Shelling must be conducted carefully lest the seeds be damaged during the removal of the shell. The moisture of the unshelled peanuts is controlled to avoid excessive frangibility of the shells and kernels, which in turn, reduces the amount of dust present in the plant. After, the peanuts are sent to a series of rollers set specifically for the batch of peanuts, where they are cracked. After cracking, the peanuts go through a screening process where they are inspected for contaminants.

Roasting
The dry roasting process employs either the batch or continuous method. In the batch method, peanuts are heated in large quantities in a revolving oven at about 800 °F (427 °C). Next, the peanuts in each batch are uniformly held and roasted in the oven at 320 °F (160 °C) for about 40 to 60 minutes. This method is good to use when the peanuts differ in moisture content. In the continuous method, a hot air roaster is employed. The peanuts pass through the roaster whilst being rocked to permit even roasting. A photometer indicates the completion of dry roasting. This method is favored by large manufacturers since it can lower the rate of spoilage and requires less labor.

Cooling
After dry roasting, peanuts are removed from the oven as quickly as possible and directly placed in a blower-cooler cylinder. There are suction fans in the metal cylinder that can pull a large volume of air through, so the peanuts can be cooled more efficiently. The peanuts will not be dried out because cooling can help retain some oil and moisture. The cooling process is completed when the temperature in the cylinder reaches 86 °F (30 °C).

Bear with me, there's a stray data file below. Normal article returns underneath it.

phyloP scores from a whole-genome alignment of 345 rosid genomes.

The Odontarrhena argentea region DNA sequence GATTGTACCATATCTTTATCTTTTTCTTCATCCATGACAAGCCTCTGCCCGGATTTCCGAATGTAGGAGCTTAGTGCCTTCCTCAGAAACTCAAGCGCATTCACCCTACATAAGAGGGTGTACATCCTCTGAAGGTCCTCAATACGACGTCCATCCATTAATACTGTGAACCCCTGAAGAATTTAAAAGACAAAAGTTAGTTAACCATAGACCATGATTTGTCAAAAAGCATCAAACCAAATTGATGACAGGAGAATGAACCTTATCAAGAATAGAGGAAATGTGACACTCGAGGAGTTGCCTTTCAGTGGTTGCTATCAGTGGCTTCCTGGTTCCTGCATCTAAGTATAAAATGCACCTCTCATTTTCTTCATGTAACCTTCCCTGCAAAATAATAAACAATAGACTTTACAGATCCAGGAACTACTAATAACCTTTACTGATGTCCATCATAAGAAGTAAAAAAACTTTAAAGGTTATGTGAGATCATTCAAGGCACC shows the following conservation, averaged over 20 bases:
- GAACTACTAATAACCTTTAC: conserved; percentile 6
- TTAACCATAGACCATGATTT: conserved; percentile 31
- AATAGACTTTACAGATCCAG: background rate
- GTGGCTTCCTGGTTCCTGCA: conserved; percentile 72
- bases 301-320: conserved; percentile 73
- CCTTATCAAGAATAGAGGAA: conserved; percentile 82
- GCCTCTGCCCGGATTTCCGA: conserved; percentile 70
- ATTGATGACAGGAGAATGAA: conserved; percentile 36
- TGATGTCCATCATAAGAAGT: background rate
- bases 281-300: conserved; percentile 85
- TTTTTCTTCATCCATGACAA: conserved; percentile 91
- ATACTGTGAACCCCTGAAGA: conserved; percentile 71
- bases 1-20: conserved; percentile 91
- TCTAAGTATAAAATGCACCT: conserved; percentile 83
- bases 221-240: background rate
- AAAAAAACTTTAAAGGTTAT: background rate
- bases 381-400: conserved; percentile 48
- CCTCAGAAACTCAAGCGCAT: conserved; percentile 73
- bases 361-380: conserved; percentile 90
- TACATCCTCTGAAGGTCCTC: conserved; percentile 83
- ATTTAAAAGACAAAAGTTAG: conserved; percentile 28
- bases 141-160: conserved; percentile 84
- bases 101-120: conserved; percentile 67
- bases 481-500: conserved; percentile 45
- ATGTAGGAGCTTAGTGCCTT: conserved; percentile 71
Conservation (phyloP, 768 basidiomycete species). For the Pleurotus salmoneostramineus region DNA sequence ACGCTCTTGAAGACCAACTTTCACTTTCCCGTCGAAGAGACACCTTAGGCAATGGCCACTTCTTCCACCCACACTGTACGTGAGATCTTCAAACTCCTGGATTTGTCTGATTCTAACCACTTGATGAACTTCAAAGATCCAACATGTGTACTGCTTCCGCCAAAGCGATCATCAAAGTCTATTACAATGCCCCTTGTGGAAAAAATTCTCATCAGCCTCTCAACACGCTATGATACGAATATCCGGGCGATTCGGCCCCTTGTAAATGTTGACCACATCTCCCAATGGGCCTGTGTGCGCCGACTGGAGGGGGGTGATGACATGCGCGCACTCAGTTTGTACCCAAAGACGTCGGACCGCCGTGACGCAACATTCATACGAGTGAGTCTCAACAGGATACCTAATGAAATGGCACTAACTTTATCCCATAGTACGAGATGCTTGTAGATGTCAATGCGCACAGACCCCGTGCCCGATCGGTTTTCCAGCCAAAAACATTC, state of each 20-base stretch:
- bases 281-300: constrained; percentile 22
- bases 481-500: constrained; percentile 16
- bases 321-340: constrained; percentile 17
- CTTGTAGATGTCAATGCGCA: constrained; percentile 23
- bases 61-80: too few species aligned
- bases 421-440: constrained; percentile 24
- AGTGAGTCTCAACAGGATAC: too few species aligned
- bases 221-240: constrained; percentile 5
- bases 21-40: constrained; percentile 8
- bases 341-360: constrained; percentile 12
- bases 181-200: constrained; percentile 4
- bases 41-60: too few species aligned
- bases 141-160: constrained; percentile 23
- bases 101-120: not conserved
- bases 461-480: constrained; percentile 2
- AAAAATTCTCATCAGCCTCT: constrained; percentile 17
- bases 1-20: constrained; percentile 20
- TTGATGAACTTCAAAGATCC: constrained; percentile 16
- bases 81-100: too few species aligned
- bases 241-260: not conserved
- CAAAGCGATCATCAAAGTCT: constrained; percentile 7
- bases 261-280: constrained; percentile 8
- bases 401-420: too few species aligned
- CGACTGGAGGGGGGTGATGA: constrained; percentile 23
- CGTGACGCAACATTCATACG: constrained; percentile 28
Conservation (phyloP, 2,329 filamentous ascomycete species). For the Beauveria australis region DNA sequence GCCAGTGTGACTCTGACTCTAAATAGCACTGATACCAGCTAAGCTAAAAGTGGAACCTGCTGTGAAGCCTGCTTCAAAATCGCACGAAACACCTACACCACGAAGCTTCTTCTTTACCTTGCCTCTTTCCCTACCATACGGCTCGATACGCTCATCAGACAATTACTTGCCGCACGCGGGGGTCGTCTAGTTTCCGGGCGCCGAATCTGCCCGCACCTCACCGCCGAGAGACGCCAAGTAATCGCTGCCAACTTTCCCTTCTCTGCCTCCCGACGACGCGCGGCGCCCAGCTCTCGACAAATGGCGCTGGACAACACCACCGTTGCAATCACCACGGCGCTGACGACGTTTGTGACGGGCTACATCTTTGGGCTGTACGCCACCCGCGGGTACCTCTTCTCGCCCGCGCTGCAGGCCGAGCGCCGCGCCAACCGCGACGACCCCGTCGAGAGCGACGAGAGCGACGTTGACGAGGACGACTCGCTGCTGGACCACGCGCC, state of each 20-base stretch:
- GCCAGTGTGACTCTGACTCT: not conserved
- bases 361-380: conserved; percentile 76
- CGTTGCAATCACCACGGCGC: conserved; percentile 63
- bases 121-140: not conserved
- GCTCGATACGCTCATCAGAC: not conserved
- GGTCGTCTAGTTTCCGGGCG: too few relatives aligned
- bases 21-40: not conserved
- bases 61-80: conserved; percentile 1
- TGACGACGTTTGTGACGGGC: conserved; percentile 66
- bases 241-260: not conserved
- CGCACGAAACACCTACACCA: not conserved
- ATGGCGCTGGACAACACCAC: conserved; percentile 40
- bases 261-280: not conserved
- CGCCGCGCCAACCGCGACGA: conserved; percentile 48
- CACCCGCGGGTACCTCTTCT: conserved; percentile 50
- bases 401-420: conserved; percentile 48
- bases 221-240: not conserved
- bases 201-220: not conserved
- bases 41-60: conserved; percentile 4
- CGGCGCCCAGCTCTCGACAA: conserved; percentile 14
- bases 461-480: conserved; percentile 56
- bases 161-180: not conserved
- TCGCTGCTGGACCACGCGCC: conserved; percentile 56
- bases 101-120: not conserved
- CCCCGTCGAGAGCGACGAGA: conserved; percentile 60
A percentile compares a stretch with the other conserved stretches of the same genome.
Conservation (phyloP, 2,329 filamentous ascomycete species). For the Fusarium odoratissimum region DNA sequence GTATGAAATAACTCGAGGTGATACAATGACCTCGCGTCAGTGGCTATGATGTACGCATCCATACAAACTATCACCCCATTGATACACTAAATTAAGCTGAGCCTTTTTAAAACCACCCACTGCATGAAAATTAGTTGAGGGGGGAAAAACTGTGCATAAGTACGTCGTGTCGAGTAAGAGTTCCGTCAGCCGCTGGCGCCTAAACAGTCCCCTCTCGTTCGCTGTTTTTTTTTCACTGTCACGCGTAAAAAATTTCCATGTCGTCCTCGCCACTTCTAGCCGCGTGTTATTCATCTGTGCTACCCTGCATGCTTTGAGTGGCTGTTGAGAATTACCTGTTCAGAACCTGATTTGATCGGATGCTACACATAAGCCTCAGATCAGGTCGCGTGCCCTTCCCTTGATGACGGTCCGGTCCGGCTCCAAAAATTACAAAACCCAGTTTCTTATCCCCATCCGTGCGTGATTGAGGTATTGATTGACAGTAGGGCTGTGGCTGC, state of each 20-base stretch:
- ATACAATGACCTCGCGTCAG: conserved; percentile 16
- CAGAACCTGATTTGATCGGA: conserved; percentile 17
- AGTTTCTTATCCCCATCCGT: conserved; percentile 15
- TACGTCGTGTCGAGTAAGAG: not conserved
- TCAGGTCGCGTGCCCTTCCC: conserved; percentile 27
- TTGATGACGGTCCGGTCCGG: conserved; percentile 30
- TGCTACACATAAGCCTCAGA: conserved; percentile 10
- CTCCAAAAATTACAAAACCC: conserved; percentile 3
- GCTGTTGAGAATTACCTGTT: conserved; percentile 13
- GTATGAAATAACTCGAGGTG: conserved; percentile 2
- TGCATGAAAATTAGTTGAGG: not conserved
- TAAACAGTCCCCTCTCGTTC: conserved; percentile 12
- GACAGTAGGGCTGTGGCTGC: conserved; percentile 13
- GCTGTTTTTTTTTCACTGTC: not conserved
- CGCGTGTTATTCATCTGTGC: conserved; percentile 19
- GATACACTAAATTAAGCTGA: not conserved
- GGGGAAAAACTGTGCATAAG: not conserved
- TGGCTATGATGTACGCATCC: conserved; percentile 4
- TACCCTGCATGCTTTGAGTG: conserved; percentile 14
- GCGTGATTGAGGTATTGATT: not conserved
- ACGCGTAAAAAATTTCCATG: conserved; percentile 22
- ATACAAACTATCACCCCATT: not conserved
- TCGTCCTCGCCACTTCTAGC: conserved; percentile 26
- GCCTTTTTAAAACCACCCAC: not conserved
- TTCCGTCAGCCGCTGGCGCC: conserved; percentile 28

Blanching
After the kernels have been cooled down, the peanuts will undergo either heat blanching or water blanching to remove the remaining seed coats. Compared to heat blanching, water blanching is a new process. Water blanching first appeared in 1949.

Heat blanching
Peanuts are heated by hot air at 280 °F (138 °C) for not more than 20 minutes in order to soften and split the skins. After that, the peanuts are exposed to continuous steam in a blanching machine. The skins are then removed using either bristles or soft rubber belts. After that, these skins are separated and blown into waste bags. Meanwhile, the hearts of peanuts are segregated through inspection.

Water blanching
After the kernels are arranged in troughs, the skin of the kernel is cracked on opposite sides by rolling it through sharp stationary blades. While the skins are removed, the kernels are brought through a one-minute hot water bath and placed on a swinging pad with canvas on top. The swinging action of the pad rubs off the skins. Afterward, the blanched kernels are dried for at least six hours by hot air at 120 °F (49 °C).

After blanching, the peanuts are screened and inspected to eliminate the burnt and rotten peanuts. A blower is also used to remove light peanuts and discolored peanuts are removed using a color sorting machine.

Grinding
After blanching the peanuts are sent to grinding to be manufactured into peanut butter. The peanuts are then sent through two sizes of grinders. The first grinder produces a medium grind, and the second produces a fine grind. At this point, salt, sugar and a vegetable oil stabilizer are added to the fine grind to produce the peanut butter. This adds flavor and allows the peanut butter to stay as a homogenous mixture. Chopped peanuts may also be added at this stage to produce “chunky” peanut butter.